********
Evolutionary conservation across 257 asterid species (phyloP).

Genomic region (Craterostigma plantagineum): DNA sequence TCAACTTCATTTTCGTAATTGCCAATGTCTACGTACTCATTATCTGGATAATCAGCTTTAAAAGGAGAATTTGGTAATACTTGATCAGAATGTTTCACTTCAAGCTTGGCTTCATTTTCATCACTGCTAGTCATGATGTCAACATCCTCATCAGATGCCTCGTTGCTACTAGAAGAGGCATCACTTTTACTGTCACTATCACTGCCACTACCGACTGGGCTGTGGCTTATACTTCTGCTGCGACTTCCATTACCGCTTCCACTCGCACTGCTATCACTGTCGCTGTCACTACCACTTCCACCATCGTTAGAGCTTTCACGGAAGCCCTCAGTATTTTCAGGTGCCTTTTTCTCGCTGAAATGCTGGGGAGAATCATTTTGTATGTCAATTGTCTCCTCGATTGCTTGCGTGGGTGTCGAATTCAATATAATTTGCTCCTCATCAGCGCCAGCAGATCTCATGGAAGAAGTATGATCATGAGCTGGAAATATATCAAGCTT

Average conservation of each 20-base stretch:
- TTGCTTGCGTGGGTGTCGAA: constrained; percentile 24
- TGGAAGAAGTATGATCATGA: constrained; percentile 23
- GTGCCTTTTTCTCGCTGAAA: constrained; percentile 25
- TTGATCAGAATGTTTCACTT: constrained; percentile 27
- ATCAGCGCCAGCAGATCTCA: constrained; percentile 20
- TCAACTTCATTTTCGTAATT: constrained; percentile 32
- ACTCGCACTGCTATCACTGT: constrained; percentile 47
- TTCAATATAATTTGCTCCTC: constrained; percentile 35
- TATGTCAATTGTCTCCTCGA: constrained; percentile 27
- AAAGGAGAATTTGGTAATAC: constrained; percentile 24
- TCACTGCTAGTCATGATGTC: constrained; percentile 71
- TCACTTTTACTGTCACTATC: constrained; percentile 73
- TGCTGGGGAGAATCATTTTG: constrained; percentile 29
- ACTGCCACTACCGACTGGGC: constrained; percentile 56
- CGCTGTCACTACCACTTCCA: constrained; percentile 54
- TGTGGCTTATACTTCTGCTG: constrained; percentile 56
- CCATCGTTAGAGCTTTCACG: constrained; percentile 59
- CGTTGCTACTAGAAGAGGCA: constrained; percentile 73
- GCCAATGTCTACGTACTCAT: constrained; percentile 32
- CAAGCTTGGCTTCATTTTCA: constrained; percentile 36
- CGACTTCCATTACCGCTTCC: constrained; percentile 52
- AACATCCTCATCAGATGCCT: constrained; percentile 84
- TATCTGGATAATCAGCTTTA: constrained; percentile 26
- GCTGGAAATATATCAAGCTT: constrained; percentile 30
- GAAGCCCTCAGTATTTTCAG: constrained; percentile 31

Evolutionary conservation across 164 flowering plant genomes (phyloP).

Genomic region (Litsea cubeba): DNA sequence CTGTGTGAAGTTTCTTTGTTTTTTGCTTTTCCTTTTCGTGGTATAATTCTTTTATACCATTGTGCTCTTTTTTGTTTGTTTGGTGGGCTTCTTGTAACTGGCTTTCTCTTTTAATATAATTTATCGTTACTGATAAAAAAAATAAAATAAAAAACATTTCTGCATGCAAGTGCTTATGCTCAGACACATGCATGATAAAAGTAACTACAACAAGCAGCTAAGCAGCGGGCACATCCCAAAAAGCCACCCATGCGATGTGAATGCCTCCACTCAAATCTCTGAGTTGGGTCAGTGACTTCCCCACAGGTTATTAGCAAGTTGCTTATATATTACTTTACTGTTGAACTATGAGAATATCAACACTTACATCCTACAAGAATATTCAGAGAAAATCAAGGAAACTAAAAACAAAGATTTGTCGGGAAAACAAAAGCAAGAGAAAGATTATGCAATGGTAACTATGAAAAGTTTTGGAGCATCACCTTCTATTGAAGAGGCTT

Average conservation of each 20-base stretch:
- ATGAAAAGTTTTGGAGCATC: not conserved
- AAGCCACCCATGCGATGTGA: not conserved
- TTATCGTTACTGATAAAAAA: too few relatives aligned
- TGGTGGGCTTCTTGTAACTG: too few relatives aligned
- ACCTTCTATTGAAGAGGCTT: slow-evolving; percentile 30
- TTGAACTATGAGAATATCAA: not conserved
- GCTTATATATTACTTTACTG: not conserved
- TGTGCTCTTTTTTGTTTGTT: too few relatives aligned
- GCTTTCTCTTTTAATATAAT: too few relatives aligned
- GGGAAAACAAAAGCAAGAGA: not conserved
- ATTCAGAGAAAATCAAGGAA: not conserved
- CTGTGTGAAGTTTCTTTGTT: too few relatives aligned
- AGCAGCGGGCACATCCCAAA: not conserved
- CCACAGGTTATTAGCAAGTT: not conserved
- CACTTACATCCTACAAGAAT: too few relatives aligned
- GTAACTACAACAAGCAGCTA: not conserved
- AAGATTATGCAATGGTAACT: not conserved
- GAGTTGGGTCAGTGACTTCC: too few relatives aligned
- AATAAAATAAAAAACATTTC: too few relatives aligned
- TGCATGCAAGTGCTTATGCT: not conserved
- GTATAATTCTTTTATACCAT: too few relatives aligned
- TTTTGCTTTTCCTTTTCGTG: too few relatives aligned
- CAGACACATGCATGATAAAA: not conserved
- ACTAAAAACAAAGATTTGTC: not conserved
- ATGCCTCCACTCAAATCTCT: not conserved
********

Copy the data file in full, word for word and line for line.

Evolutionary conservation across 257 asterid species (phyloP).

Genomic region (Craterostigma plantagineum): DNA sequence TCAACTTCATTTTCGTAATTGCCAATGTCTACGTACTCATTATCTGGATAATCAGCTTTAAAAGGAGAATTTGGTAATACTTGATCAGAATGTTTCACTTCAAGCTTGGCTTCATTTTCATCACTGCTAGTCATGATGTCAACATCCTCATCAGATGCCTCGTTGCTACTAGAAGAGGCATCACTTTTACTGTCACTATCACTGCCACTACCGACTGGGCTGTGGCTTATACTTCTGCTGCGACTTCCATTACCGCTTCCACTCGCACTGCTATCACTGTCGCTGTCACTACCACTTCCACCATCGTTAGAGCTTTCACGGAAGCCCTCAGTATTTTCAGGTGCCTTTTTCTCGCTGAAATGCTGGGGAGAATCATTTTGTATGTCAATTGTCTCCTCGATTGCTTGCGTGGGTGTCGAATTCAATATAATTTGCTCCTCATCAGCGCCAGCAGATCTCATGGAAGAAGTATGATCATGAGCTGGAAATATATCAAGCTT

Average conservation of each 20-base stretch:
- TTGCTTGCGTGGGTGTCGAA: constrained; percentile 24
- TGGAAGAAGTATGATCATGA: constrained; percentile 23
- GTGCCTTTTTCTCGCTGAAA: constrained; percentile 25
- TTGATCAGAATGTTTCACTT: constrained; percentile 27
- ATCAGCGCCAGCAGATCTCA: constrained; percentile 20
- TCAACTTCATTTTCGTAATT: constrained; percentile 32
- ACTCGCACTGCTATCACTGT: constrained; percentile 47
- TTCAATATAATTTGCTCCTC: constrained; percentile 35
- TATGTCAATTGTCTCCTCGA: constrained; percentile 27
- AAAGGAGAATTTGGTAATAC: constrained; percentile 24
- TCACTGCTAGTCATGATGTC: constrained; percentile 71
- TCACTTTTACTGTCACTATC: constrained; percentile 73
- TGCTGGGGAGAATCATTTTG: constrained; percentile 29
- ACTGCCACTACCGACTGGGC: constrained; percentile 56
- CGCTGTCACTACCACTTCCA: constrained; percentile 54
- TGTGGCTTATACTTCTGCTG: constrained; percentile 56
- CCATCGTTAGAGCTTTCACG: constrained; percentile 59
- CGTTGCTACTAGAAGAGGCA: constrained; percentile 73
- GCCAATGTCTACGTACTCAT: constrained; percentile 32
- CAAGCTTGGCTTCATTTTCA: constrained; percentile 36
- CGACTTCCATTACCGCTTCC: constrained; percentile 52
- AACATCCTCATCAGATGCCT: constrained; percentile 84
- TATCTGGATAATCAGCTTTA: constrained; percentile 26
- GCTGGAAATATATCAAGCTT: constrained; percentile 30
- GAAGCCCTCAGTATTTTCAG: constrained; percentile 31

Evolutionary conservation across 164 flowering plant genomes (phyloP).

Genomic region (Litsea cubeba): DNA sequence CTGTGTGAAGTTTCTTTGTTTTTTGCTTTTCCTTTTCGTGGTATAATTCTTTTATACCATTGTGCTCTTTTTTGTTTGTTTGGTGGGCTTCTTGTAACTGGCTTTCTCTTTTAATATAATTTATCGTTACTGATAAAAAAAATAAAATAAAAAACATTTCTGCATGCAAGTGCTTATGCTCAGACACATGCATGATAAAAGTAACTACAACAAGCAGCTAAGCAGCGGGCACATCCCAAAAAGCCACCCATGCGATGTGAATGCCTCCACTCAAATCTCTGAGTTGGGTCAGTGACTTCCCCACAGGTTATTAGCAAGTTGCTTATATATTACTTTACTGTTGAACTATGAGAATATCAACACTTACATCCTACAAGAATATTCAGAGAAAATCAAGGAAACTAAAAACAAAGATTTGTCGGGAAAACAAAAGCAAGAGAAAGATTATGCAATGGTAACTATGAAAAGTTTTGGAGCATCACCTTCTATTGAAGAGGCTT

Average conservation of each 20-base stretch:
- ATGAAAAGTTTTGGAGCATC: not conserved
- AAGCCACCCATGCGATGTGA: not conserved
- TTATCGTTACTGATAAAAAA: too few relatives aligned
- TGGTGGGCTTCTTGTAACTG: too few relatives aligned
- ACCTTCTATTGAAGAGGCTT: slow-evolving; percentile 30
- TTGAACTATGAGAATATCAA: not conserved
- GCTTATATATTACTTTACTG: not conserved
- TGTGCTCTTTTTTGTTTGTT: too few relatives aligned
- GCTTTCTCTTTTAATATAAT: too few relatives aligned
- GGGAAAACAAAAGCAAGAGA: not conserved
- ATTCAGAGAAAATCAAGGAA: not conserved
- CTGTGTGAAGTTTCTTTGTT: too few relatives aligned
- AGCAGCGGGCACATCCCAAA: not conserved
- CCACAGGTTATTAGCAAGTT: not conserved
- CACTTACATCCTACAAGAAT: too few relatives aligned
- GTAACTACAACAAGCAGCTA: not conserved
- AAGATTATGCAATGGTAACT: not conserved
- GAGTTGGGTCAGTGACTTCC: too few relatives aligned
- AATAAAATAAAAAACATTTC: too few relatives aligned
- TGCATGCAAGTGCTTATGCT: not conserved
- GTATAATTCTTTTATACCAT: too few relatives aligned
- TTTTGCTTTTCCTTTTCGTG: too few relatives aligned
- CAGACACATGCATGATAAAA: not conserved
- ACTAAAAACAAAGATTTGTC: not conserved
- ATGCCTCCACTCAAATCTCT: not conserved